School Climate & Safety

Book Cites Role of Culture In Achievement Gap

By Karla Scoon Reid — October 29, 2003 4 min read
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African-American and Hispanic students’ cultures impede their ability to catch up academically with their Asian-American and white classmates, the authors of a new book contend.

Abigail and Stephan Thernstrom pose with their new book at a Washington meeting.

Abigail and Stephan Thernstrom pose with their new book at a Washington meeting.
—Allison Shelley/Education Week

But Abigail and Stephan Thernstrom stress in No Excuses: Closing the Racial Gap in Learning that those groups’ cultural differences—in values, skills, and attitudes—can be reshaped.

The Thernstroms are adamant that conventional solutions, such as more money and smaller class sizes, won’t solve the problem. The couple believes instead that charter schools and tuition vouchers are necessary to force public education to address the persistent achievement gaps, while giving some African-American and Hispanic children a much-needed escape from failing schools.

Education, they argue, is the key to racial equality.

“More than anything, we wanted to create a sense of outrage,” Abigail Thernstrom said in an interview about the book in Washington last week.

Ms. Thernstrom, 67, is a member of the Massachusetts state board of education and of the U.S. Commission on Civil Rights. Her husband, Stephan Thernstrom, 68, is a Harvard University history professor. Both are senior fellows at the Manhattan Institute, a New York City-based think tank that supports charter schools and vouchers.

Their book, which was published by Simon & Schuster and released this month, details racial gaps in academic achievement. Based on results from the National Assessment of Educational Progress, the authors write that by 12th grade, black students are at least four years behind white and Asian students. Hispanic students earn just slightly better scores than their black classmates.

With family income levels, parents’ education, and children’s place of residence accounting for only a third of the achievement gap, the Thernstroms argue that the influence of students’ cultural attitudes is a factor that merits more attention.

Their book is the second this year to explore the influence of attitudes on achievement. In a study of black underachievement in Shaker Heights, Ohio, that was published in January, the late anthropologist John U. Ogbu found that black students avoided the behaviors conducive to getting good grades. (“Meager Effort Said to Fuel Racial Gap,” March 12, 2003.)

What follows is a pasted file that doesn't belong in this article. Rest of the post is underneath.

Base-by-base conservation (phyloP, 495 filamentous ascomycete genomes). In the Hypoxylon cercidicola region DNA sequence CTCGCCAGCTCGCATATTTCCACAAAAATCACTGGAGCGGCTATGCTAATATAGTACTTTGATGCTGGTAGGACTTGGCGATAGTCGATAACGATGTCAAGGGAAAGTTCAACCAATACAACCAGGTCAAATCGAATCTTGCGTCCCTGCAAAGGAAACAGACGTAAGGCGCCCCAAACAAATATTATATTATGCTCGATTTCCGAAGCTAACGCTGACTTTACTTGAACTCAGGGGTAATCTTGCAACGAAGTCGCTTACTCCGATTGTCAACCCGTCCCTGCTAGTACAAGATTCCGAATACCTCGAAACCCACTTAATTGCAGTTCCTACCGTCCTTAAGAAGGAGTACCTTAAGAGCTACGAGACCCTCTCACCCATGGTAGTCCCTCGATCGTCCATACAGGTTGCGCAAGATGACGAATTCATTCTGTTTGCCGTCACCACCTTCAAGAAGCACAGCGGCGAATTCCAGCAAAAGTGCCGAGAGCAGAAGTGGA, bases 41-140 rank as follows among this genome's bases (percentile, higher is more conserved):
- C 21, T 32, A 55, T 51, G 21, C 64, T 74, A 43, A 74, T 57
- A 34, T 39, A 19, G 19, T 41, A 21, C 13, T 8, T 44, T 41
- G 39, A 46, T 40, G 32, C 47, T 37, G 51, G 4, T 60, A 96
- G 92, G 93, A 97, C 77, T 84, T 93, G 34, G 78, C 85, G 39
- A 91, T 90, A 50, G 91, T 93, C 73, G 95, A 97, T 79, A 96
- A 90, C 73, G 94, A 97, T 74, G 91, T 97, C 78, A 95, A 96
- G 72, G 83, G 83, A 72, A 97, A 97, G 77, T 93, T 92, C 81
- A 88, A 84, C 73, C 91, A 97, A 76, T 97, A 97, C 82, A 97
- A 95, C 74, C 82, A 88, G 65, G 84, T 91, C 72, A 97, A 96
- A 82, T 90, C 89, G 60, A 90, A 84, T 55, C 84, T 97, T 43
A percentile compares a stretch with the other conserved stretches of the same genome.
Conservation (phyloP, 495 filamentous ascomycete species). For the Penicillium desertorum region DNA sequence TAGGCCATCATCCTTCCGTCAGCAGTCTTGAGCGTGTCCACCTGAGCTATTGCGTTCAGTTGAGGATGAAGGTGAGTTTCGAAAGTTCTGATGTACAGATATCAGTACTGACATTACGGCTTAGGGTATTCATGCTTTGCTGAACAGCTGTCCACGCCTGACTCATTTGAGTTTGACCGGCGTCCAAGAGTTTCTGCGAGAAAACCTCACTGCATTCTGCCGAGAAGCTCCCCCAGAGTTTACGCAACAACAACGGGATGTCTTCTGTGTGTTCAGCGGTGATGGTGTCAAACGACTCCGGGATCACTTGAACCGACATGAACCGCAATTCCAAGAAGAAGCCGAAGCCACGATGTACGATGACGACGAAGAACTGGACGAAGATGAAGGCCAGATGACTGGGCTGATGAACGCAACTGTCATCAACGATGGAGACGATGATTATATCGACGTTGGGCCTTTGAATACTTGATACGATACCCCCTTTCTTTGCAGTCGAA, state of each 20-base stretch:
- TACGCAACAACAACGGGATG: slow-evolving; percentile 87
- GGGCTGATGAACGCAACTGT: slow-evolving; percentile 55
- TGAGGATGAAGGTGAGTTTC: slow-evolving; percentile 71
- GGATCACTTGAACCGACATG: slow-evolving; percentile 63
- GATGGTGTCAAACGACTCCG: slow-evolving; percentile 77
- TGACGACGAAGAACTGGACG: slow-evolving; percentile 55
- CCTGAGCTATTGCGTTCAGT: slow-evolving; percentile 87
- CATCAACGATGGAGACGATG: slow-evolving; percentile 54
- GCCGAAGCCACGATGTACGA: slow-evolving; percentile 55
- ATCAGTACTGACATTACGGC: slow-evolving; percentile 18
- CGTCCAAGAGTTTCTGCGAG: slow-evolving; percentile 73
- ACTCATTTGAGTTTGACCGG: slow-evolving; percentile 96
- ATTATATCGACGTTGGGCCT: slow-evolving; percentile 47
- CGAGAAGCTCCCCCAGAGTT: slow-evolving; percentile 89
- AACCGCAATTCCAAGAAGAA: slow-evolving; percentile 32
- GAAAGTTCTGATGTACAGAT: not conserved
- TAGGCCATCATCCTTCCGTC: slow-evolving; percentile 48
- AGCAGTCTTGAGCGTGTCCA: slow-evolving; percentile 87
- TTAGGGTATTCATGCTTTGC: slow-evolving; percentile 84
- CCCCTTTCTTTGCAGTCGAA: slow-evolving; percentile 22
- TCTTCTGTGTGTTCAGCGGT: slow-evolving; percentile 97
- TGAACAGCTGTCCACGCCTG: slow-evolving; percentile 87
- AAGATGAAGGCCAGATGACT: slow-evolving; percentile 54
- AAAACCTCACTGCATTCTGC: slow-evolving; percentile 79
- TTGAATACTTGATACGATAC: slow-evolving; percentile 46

Homework and TV

The Thernstroms found that Asian-American students, who consistently outperform all of their peers, do twice as much homework as white students and believe that how well they achieve in school is directly linked to how hard they work.

Conversely, the authors write that African- American students spend less time on homework and more time watching television than their white and Asian classmates do. Black students, they say, also are less prepared to behave in school.

The authors cite a survey that gauged parents’ academic expectations, which found that Asian students were admonished by their families if they received a grade below A-minus. For white students, up to a B-minus was acceptable, while for blacks and Hispanics, the “trouble threshold” was C-minus.

Acknowledging that “you never want to reinforce stereotypes,” Ms. Thernstrom added: “If you close your eyes to what the numbers tell you, then you don’t address the problem.”

The Thernstroms emphasized that they are not questioning the intelligence of African-Americans and Hispanics. The racial gap in academic achievement, they write, is not an “IQ story.”

“If that was my feeling on the issue, then what’s the point?” Mr. Thernstrom said in the interview, referring to trying to close the achievement gap. “It’s not destiny that these kids can’t ever do anything productive.”

The Thernstroms name what they see as “roadblocks” standing in the way of higher achievement: flawed teacher education programs, bureaucratic practices that burden school administrators, and, most of all, teachers’ unions. The authors also don’t believe that the federal No Child Left Behind Act will close the gaps.

Instead, they offer examples of schools that enroll poor and minority students who are succeeding. They argue that those schools, which are mostly charter schools, are committed to fostering a culture that stresses the development of students’ social skills and values. The Thernstroms implore African-American and Hispanic families to change their attitudes toward education. But they believe that teachers must work harder to reshape the social environment of black and Hispanic students.

“It doesn’t matter what [students] hear at home,” Ms. Thernstrom said. “That doesn’t let schools off the hook.”

Pedro Noguera, a visiting professor at Teachers College, Columbia University, said that talking about black culture is “highly problematic” because it overlooks why some schools consistently produce high- achieving African-American students.

Eric J. Cooper, the president of the National Urban Alliance for Effective Education, a Washington-based group that focuses on professional development aimed at helping teachers improve urban schools, criticized the Thernstroms’ work as failing to delve deeply enough into what influences students’ behaviors and attitudes.

The causes of the achievement gap revealed by the authors don’t support their “neo-conservative” conclusion promoting the need for more charter schools and vouchers, he added.

“It’s a bit Pollyannaish for the Thernstroms to come up with that answer,” he said.

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